red leaves resting on a carpe of dead leaves

I wish I were like the trees,
Who let their leaves go
gracefully, without regret.

Or the tumbling stream
that flushes silt to sea,
Exchanging murkiness
for blessed clarity.

Or the dandelion,
who bows its head
to the subtle breeze,
Unleashing its future
without fear or loss.

Instead, I drive white-knuckled,
defensive, as we were taught,
Tense and guarded for
what may come my way.

I keep a death-grip
on my life.

If you asked me for my dying wish
It would not be for
ten more wishes.

It would be to let go
of wishing any more.

Wishing I’d made different choices,
and that I hadn’t hurt you
as I did.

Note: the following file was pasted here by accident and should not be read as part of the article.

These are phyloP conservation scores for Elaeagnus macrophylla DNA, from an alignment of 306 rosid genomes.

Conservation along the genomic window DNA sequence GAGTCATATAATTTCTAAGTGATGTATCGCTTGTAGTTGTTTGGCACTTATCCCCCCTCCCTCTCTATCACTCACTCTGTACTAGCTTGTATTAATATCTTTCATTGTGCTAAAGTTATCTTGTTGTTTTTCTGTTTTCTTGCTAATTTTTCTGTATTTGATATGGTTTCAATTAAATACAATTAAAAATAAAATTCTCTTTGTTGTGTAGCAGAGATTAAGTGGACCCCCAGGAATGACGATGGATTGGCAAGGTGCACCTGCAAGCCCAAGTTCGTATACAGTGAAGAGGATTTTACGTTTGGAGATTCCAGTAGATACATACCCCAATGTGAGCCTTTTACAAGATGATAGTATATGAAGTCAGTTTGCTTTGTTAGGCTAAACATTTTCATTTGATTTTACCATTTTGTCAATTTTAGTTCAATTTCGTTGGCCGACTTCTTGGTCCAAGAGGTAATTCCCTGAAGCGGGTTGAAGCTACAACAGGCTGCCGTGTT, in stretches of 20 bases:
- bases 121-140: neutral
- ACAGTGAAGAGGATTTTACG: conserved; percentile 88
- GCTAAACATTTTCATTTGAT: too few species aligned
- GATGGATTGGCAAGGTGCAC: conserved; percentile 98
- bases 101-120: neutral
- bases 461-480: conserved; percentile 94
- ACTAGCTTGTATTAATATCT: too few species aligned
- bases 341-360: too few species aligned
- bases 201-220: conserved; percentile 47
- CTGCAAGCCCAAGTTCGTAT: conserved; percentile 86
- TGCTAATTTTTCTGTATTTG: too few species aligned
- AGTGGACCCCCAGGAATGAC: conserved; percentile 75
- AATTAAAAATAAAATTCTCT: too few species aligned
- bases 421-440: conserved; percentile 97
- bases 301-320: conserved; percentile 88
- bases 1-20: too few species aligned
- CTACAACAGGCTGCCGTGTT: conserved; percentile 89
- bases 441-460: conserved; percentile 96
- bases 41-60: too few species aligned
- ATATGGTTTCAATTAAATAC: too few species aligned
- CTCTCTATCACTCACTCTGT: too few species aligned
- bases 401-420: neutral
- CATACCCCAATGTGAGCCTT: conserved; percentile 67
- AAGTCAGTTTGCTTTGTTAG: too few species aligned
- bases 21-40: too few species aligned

And to forego these old and dusty
grudges that I keep like pictures
in a shoebox beside my bed.

I long to embrace my life
with a lover’s touch,
or as you would an injured wren:
precious, tender, true.

Instead, regret and fear,
twin anchors, hold me fast,
close in against the shore.

“Cast off! Cast off!”
I hear them call
from the open, exotic lands
my heart yearns for.

But the waters in between
my here and theirs
hold unknown hazards,
unlike this dark familiar port.

This day, a prayer:
To ease my grip
on what once was,
or what is meant to be.

That I may find
Myself content
To drift and float
Upon life’s boundless sea.